Stephan van Gils
DFG Forschungsgruppe FOR 2795 , Institute for Neurobiology, HHU Duesseldorf
In the early 80s, Marion Diamond, a neuroscientist at UC Berkeley, studied Albert Einstein’s brain in an effort to understand what made him stand out from the rest (Diamond et al., 1985, Experimental Neurology 88, 198-204). The brain was found to have a normal functioning, normal number of neurons, synaptic connections..except in the inferior parietal lobule (part of area 39), where significantly higher number of astrocytes were reportedly found.
This is an example of how astrocytes first came to light, and the further discovery of extracellular potassium buffering and calcium signalling has led to decades of study to understand the behavior and relevance of astrocytes in the normal and pathological functioning of the brain. One of the most relevant phenomena with respect to the astrocytes is the tripartite synapse, where the star-shaped astrocyte extends its feet (called perisynaptic astrocyte processes) to a neighboring synapse, regulating synaptic transmission and supposedly releasing its own ‘gliotransmitter’. To this day, there is debate as to what exactly determines the stable functioning of the tripartite synapse and to what extent are the astrocytes repsonsible for normal/pathological synaptic transmission.
The question we ask in this project is: what are the key processes involved in the tripartite synaptic failure during low-energy conditions (metabolic failure)? To this end, we aim to answer clinically and neurobiologically relevant questions, such as the dynamics of spreading depolarizations induced by an ischemic core, and the reversal of certain ion exchangers at a single synapse during low energy conditions, from a mathematical viewpoint. A summary of some of the key processes can be seen below (taken from Bazargani et al., 2016, Nature Neuroscience 19).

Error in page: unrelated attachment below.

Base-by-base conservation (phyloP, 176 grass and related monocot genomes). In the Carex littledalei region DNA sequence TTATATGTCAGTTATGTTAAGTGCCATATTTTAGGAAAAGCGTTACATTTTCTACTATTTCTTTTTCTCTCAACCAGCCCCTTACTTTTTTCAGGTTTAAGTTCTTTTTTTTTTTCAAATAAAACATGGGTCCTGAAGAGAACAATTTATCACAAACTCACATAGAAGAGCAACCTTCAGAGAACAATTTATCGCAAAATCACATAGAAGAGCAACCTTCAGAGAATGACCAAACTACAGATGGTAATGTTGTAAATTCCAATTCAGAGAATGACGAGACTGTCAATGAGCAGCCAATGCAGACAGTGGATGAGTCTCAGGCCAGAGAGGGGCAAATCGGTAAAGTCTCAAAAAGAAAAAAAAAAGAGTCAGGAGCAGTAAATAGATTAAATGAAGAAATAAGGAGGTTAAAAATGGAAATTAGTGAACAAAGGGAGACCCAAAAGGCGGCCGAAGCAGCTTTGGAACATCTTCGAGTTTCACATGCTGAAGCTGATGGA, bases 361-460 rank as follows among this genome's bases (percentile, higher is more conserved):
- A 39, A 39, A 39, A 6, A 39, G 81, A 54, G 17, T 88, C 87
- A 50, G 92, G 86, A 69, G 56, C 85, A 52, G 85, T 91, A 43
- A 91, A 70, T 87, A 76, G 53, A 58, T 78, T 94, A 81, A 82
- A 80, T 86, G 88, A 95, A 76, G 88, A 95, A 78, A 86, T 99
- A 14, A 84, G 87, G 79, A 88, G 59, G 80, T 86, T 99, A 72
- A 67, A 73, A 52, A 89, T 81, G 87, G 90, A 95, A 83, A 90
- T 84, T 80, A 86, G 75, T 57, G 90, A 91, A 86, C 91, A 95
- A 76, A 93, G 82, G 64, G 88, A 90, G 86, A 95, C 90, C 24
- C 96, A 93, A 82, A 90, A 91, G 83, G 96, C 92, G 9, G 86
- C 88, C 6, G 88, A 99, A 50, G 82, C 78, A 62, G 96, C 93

A minimal mathematical model helps us identify the most relevant processes in silico, and corroborate with the results observed from experiments. The challenges include not only introducing a minimum number of processes in the model, but also understanding the transition of dynamics across multiple scales (from single synapse to a network/field) and maintaining biophysical plausibility.
During my PhD I aim to describe biophysically realistic mathematical models of the tripartite synapse across multiple spatiotemporal scales and analyse the theoretical framework for clinically and biologically relevant dynamics.
My research interests lie in dynamical systems, bifurcation theory and spatiotemporal dynamics in neuroscience. (Cover taken from Scystyle.com, ‘Neural Threesome’ taken from Smith, 2010, Nature 468 )